With our combinatorial approach, we observed and analyzed the complexity of cellular interactions with micropatterned materials under a range of conditions; taking these observations together points toward possible mechanisms that underlie the formation of confluent, aligned monolayers of cells. SCs achieved their highly aligned monolayers by aligning first to the protein stripe edges, then proliferating and aligning to each other. Thus initial plating density strongly affected SC alignment and confluence. Increased width of the protein stripes increased terminal cell density by providing larger areas of adhesive substrate for initial adhesion and proliferation, but was in consequential for alignment in these studies. Further, when space widths between the protein stripes were on the order of the size of a single SC, cells could fill in and align within the spaces more efficiently and overall alignment was enhanced.
The relatively low alignment of HUVECs achieved in this study may indicate a lower capacity for alignment to protein tracks by these cells, or may suggest that the optimal conditions for aligning HUVECs were outside the range tested. For example, timelapse microscopy revealed that HUVECs aligned to stripes much earlier than A7s and SCs, so their optimal alignment may be achieved at an earlier timepoint than those studied here. While SCs initially aligned to the edges of stripes, optimally aligned HUVECs adhered and aligned onto the entire 10μm wide stripes and initially remained confined to the stripes. HUVECs then broadened by 24h to fill the spaces between the stripes.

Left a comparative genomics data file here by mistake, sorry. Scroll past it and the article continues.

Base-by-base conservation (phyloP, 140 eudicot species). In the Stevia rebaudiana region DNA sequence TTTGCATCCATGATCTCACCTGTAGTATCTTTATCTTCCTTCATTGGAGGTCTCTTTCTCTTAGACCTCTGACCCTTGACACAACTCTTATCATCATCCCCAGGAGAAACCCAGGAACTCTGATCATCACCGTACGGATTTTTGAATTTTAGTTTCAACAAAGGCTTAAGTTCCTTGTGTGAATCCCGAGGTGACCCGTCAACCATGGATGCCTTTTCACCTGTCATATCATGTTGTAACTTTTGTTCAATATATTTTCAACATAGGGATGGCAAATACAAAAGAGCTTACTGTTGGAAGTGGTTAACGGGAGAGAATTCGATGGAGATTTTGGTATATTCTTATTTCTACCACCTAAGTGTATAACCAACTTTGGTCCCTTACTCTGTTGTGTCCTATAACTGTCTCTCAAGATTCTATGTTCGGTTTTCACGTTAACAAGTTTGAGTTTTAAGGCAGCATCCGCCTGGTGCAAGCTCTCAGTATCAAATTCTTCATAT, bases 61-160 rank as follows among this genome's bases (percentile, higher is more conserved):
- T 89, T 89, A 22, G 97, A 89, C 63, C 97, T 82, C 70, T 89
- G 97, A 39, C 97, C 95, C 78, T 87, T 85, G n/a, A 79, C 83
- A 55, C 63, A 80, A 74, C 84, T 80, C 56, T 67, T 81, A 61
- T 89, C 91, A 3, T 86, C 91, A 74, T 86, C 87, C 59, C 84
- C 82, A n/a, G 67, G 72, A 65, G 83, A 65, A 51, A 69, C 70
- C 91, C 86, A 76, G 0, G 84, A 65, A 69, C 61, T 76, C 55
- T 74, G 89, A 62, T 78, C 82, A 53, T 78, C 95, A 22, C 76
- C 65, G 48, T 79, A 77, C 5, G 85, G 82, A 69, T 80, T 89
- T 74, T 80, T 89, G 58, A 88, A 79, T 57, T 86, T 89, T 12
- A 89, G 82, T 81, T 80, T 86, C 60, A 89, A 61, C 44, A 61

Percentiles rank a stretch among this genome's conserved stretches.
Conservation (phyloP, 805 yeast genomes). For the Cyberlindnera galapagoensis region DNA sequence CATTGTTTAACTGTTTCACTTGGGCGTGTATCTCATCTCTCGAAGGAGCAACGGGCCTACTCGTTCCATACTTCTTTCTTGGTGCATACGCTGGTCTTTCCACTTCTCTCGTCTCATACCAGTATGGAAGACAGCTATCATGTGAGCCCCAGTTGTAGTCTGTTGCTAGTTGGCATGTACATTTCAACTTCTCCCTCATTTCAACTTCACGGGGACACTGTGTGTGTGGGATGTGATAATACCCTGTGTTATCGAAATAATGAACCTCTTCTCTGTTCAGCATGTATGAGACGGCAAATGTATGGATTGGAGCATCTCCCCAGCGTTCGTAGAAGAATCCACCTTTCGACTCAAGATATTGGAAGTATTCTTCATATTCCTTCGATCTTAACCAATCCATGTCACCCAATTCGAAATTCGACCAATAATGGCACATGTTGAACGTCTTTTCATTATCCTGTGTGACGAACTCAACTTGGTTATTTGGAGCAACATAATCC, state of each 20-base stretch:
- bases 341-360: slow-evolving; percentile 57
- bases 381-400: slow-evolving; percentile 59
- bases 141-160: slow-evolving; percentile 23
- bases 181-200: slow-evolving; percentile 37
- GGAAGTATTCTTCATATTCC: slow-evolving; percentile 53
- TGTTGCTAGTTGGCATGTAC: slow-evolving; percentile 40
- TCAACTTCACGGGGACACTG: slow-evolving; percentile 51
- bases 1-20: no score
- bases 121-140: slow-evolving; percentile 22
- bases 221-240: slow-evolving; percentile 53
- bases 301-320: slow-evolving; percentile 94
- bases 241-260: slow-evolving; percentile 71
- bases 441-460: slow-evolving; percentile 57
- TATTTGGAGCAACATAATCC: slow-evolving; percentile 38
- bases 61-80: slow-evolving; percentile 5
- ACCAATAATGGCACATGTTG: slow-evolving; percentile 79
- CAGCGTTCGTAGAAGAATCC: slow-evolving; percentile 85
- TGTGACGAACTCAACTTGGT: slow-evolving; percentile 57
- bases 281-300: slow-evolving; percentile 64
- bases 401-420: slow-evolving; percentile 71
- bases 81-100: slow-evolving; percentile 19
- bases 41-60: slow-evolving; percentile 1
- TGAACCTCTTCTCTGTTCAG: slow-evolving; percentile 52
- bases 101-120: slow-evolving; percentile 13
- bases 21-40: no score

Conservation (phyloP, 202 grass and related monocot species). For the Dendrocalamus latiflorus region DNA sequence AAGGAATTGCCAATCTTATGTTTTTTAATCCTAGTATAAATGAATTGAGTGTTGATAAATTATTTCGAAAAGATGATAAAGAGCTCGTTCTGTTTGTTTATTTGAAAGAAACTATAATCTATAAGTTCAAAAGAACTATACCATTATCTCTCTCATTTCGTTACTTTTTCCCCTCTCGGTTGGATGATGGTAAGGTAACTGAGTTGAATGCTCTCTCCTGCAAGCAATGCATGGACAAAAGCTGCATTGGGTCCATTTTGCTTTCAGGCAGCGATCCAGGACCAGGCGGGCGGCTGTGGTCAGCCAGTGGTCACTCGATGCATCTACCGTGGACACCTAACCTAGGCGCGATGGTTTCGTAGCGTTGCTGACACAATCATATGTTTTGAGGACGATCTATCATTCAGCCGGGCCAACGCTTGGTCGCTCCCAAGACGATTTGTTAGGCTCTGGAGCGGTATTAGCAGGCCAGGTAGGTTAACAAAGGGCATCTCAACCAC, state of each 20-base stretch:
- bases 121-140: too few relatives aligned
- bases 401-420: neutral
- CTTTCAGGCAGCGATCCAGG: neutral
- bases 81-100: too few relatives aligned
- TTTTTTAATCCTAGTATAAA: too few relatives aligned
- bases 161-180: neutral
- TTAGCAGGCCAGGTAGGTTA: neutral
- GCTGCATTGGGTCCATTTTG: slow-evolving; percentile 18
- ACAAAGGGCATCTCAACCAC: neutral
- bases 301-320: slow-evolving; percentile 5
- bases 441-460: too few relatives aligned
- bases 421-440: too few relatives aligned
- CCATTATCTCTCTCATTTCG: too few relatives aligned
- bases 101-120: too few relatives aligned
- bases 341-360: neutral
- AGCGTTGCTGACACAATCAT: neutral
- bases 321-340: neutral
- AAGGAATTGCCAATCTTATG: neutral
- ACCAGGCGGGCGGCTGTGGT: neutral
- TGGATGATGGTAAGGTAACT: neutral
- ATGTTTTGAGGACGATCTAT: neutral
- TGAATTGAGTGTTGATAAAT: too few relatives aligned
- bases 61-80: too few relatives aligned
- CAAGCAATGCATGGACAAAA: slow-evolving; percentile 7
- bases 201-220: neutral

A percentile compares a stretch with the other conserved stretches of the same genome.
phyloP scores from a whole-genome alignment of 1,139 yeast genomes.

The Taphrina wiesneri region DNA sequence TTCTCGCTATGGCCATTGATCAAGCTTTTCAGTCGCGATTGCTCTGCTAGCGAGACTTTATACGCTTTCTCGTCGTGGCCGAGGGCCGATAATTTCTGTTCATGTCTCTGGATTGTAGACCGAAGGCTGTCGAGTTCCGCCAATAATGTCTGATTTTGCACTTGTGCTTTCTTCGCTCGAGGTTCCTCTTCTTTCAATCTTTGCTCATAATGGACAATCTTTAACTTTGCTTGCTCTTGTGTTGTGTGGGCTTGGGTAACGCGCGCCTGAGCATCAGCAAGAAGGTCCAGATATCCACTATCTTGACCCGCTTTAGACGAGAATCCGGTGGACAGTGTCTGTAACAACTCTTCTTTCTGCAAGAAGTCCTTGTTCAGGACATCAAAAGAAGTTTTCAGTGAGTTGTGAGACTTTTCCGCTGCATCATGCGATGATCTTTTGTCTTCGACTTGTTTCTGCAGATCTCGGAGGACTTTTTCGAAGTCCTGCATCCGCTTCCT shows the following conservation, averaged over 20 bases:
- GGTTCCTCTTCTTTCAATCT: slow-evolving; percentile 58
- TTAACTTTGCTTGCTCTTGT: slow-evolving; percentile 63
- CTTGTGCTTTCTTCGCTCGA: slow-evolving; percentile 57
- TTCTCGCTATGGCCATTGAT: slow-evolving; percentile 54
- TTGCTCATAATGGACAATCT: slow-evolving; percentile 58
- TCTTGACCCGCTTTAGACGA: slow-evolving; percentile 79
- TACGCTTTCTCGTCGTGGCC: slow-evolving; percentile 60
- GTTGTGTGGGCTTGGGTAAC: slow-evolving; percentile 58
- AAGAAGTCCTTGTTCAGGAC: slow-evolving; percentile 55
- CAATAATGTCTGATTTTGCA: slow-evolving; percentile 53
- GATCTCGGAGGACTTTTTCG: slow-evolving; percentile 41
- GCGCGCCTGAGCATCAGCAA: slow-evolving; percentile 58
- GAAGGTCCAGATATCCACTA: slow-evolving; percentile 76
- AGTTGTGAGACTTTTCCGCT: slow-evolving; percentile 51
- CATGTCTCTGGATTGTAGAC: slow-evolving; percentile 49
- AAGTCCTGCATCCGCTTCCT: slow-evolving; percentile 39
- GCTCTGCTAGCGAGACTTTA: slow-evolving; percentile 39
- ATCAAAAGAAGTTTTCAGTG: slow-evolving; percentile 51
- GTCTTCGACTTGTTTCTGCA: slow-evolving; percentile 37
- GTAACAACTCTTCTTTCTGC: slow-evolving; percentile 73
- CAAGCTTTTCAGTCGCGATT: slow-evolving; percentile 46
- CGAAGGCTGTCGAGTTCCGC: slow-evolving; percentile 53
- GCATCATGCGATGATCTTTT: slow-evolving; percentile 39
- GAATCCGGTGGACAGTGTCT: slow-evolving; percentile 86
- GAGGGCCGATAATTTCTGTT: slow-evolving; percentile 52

The intermediately aligned A7 cultures exhibited the widest range of responses among the cell types to the range of factors tested, and had clear optimal conditions for achieving aligned, confluent monolayers. A7s adhered and aligned to the 50μm protein stripes, then filled in the 20 μm spaces between the stripes, taking the longest time of the three cell types to adhere and spread. Steric hindrance and/or cell-cell interactions likely allowed the A7s to fill in most effectively when the spaces were on the scale of cellular size. A7s differed from SCs and HUVECs in their dynamics, with a number of A7s moving in directions non-parallel to the protein patterns, most likely because they were larger than 20μm and could interact with more than one stripe at a time. Of note, A7s were the most closely packed together cell type at confluence, and required the highest plating density and the longest time in culture to achieve their confluence.